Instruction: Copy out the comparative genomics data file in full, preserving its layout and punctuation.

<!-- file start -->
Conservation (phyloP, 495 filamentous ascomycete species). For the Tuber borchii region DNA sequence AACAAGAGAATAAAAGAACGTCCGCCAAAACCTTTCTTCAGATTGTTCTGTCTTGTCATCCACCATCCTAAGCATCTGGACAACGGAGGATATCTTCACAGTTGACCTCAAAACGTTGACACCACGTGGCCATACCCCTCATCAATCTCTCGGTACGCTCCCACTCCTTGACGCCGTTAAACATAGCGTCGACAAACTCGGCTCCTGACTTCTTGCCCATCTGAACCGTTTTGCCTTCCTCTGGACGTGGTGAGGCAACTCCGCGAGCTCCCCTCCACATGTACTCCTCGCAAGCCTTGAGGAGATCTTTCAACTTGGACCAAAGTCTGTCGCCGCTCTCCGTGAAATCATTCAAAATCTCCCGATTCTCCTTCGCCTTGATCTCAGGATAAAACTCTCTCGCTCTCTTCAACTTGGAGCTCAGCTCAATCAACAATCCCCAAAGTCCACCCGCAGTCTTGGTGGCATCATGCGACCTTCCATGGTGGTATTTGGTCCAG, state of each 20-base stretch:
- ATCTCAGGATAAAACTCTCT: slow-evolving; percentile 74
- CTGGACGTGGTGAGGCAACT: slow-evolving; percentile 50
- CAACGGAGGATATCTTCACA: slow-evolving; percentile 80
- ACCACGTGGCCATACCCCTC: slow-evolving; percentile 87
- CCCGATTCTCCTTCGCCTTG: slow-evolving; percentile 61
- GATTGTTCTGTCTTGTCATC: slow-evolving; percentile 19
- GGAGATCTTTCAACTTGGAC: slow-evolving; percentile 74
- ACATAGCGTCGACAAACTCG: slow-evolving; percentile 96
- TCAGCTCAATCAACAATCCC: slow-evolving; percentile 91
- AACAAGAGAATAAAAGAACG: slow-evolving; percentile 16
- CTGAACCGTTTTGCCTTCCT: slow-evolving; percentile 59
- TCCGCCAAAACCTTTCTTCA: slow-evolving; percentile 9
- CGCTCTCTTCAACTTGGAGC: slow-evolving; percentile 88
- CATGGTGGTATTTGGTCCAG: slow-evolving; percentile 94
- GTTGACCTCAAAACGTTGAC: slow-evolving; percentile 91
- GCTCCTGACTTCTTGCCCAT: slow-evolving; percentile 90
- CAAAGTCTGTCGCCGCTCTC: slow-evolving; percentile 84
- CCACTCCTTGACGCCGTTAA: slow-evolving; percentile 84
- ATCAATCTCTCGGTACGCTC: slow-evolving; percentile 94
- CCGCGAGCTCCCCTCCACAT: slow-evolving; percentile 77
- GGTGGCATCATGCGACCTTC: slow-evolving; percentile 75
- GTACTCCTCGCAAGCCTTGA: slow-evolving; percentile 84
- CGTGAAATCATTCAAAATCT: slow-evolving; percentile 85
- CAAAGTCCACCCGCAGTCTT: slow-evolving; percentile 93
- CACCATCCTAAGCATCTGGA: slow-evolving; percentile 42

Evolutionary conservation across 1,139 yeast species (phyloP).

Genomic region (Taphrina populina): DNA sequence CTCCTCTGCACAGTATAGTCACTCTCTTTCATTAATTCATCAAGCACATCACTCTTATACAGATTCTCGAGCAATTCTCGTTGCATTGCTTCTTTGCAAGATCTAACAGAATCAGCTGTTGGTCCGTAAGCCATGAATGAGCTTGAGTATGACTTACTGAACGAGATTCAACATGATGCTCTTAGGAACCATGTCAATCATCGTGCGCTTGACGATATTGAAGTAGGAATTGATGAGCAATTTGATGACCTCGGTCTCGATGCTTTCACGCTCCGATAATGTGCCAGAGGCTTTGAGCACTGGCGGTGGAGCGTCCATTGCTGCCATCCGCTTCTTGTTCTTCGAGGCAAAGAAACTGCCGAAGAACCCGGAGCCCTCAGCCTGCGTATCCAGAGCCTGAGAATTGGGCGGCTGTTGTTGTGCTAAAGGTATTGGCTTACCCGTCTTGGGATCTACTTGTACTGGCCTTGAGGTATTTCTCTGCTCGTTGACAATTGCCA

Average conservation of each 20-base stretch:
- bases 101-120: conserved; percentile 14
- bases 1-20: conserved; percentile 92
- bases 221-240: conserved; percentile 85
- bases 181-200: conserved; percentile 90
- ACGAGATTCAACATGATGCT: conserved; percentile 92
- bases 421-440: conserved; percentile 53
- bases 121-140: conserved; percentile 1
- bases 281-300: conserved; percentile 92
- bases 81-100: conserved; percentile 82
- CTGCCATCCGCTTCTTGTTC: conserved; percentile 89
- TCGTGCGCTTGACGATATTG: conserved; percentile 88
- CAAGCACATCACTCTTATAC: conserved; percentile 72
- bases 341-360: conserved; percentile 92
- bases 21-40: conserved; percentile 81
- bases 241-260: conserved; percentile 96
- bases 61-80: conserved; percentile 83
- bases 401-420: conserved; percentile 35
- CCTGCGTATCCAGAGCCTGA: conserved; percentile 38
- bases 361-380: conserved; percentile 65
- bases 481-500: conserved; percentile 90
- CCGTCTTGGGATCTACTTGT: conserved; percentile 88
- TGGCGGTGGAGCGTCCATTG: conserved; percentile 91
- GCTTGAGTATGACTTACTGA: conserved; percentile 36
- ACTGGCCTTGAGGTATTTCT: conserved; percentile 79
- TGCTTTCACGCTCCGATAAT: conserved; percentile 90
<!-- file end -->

Conservation (phyloP, 495 filamentous ascomycete species). For the Tuber borchii region DNA sequence AACAAGAGAATAAAAGAACGTCCGCCAAAACCTTTCTTCAGATTGTTCTGTCTTGTCATCCACCATCCTAAGCATCTGGACAACGGAGGATATCTTCACAGTTGACCTCAAAACGTTGACACCACGTGGCCATACCCCTCATCAATCTCTCGGTACGCTCCCACTCCTTGACGCCGTTAAACATAGCGTCGACAAACTCGGCTCCTGACTTCTTGCCCATCTGAACCGTTTTGCCTTCCTCTGGACGTGGTGAGGCAACTCCGCGAGCTCCCCTCCACATGTACTCCTCGCAAGCCTTGAGGAGATCTTTCAACTTGGACCAAAGTCTGTCGCCGCTCTCCGTGAAATCATTCAAAATCTCCCGATTCTCCTTCGCCTTGATCTCAGGATAAAACTCTCTCGCTCTCTTCAACTTGGAGCTCAGCTCAATCAACAATCCCCAAAGTCCACCCGCAGTCTTGGTGGCATCATGCGACCTTCCATGGTGGTATTTGGTCCAG, state of each 20-base stretch:
- ATCTCAGGATAAAACTCTCT: slow-evolving; percentile 74
- CTGGACGTGGTGAGGCAACT: slow-evolving; percentile 50
- CAACGGAGGATATCTTCACA: slow-evolving; percentile 80
- ACCACGTGGCCATACCCCTC: slow-evolving; percentile 87
- CCCGATTCTCCTTCGCCTTG: slow-evolving; percentile 61
- GATTGTTCTGTCTTGTCATC: slow-evolving; percentile 19
- GGAGATCTTTCAACTTGGAC: slow-evolving; percentile 74
- ACATAGCGTCGACAAACTCG: slow-evolving; percentile 96
- TCAGCTCAATCAACAATCCC: slow-evolving; percentile 91
- AACAAGAGAATAAAAGAACG: slow-evolving; percentile 16
- CTGAACCGTTTTGCCTTCCT: slow-evolving; percentile 59
- TCCGCCAAAACCTTTCTTCA: slow-evolving; percentile 9
- CGCTCTCTTCAACTTGGAGC: slow-evolving; percentile 88
- CATGGTGGTATTTGGTCCAG: slow-evolving; percentile 94
- GTTGACCTCAAAACGTTGAC: slow-evolving; percentile 91
- GCTCCTGACTTCTTGCCCAT: slow-evolving; percentile 90
- CAAAGTCTGTCGCCGCTCTC: slow-evolving; percentile 84
- CCACTCCTTGACGCCGTTAA: slow-evolving; percentile 84
- ATCAATCTCTCGGTACGCTC: slow-evolving; percentile 94
- CCGCGAGCTCCCCTCCACAT: slow-evolving; percentile 77
- GGTGGCATCATGCGACCTTC: slow-evolving; percentile 75
- GTACTCCTCGCAAGCCTTGA: slow-evolving; percentile 84
- CGTGAAATCATTCAAAATCT: slow-evolving; percentile 85
- CAAAGTCCACCCGCAGTCTT: slow-evolving; percentile 93
- CACCATCCTAAGCATCTGGA: slow-evolving; percentile 42

Evolutionary conservation across 1,139 yeast species (phyloP).

Genomic region (Taphrina populina): DNA sequence CTCCTCTGCACAGTATAGTCACTCTCTTTCATTAATTCATCAAGCACATCACTCTTATACAGATTCTCGAGCAATTCTCGTTGCATTGCTTCTTTGCAAGATCTAACAGAATCAGCTGTTGGTCCGTAAGCCATGAATGAGCTTGAGTATGACTTACTGAACGAGATTCAACATGATGCTCTTAGGAACCATGTCAATCATCGTGCGCTTGACGATATTGAAGTAGGAATTGATGAGCAATTTGATGACCTCGGTCTCGATGCTTTCACGCTCCGATAATGTGCCAGAGGCTTTGAGCACTGGCGGTGGAGCGTCCATTGCTGCCATCCGCTTCTTGTTCTTCGAGGCAAAGAAACTGCCGAAGAACCCGGAGCCCTCAGCCTGCGTATCCAGAGCCTGAGAATTGGGCGGCTGTTGTTGTGCTAAAGGTATTGGCTTACCCGTCTTGGGATCTACTTGTACTGGCCTTGAGGTATTTCTCTGCTCGTTGACAATTGCCA

Average conservation of each 20-base stretch:
- bases 101-120: conserved; percentile 14
- bases 1-20: conserved; percentile 92
- bases 221-240: conserved; percentile 85
- bases 181-200: conserved; percentile 90
- ACGAGATTCAACATGATGCT: conserved; percentile 92
- bases 421-440: conserved; percentile 53
- bases 121-140: conserved; percentile 1
- bases 281-300: conserved; percentile 92
- bases 81-100: conserved; percentile 82
- CTGCCATCCGCTTCTTGTTC: conserved; percentile 89
- TCGTGCGCTTGACGATATTG: conserved; percentile 88
- CAAGCACATCACTCTTATAC: conserved; percentile 72
- bases 341-360: conserved; percentile 92
- bases 21-40: conserved; percentile 81
- bases 241-260: conserved; percentile 96
- bases 61-80: conserved; percentile 83
- bases 401-420: conserved; percentile 35
- CCTGCGTATCCAGAGCCTGA: conserved; percentile 38
- bases 361-380: conserved; percentile 65
- bases 481-500: conserved; percentile 90
- CCGTCTTGGGATCTACTTGT: conserved; percentile 88
- TGGCGGTGGAGCGTCCATTG: conserved; percentile 91
- GCTTGAGTATGACTTACTGA: conserved; percentile 36
- ACTGGCCTTGAGGTATTTCT: conserved; percentile 79
- TGCTTTCACGCTCCGATAAT: conserved; percentile 90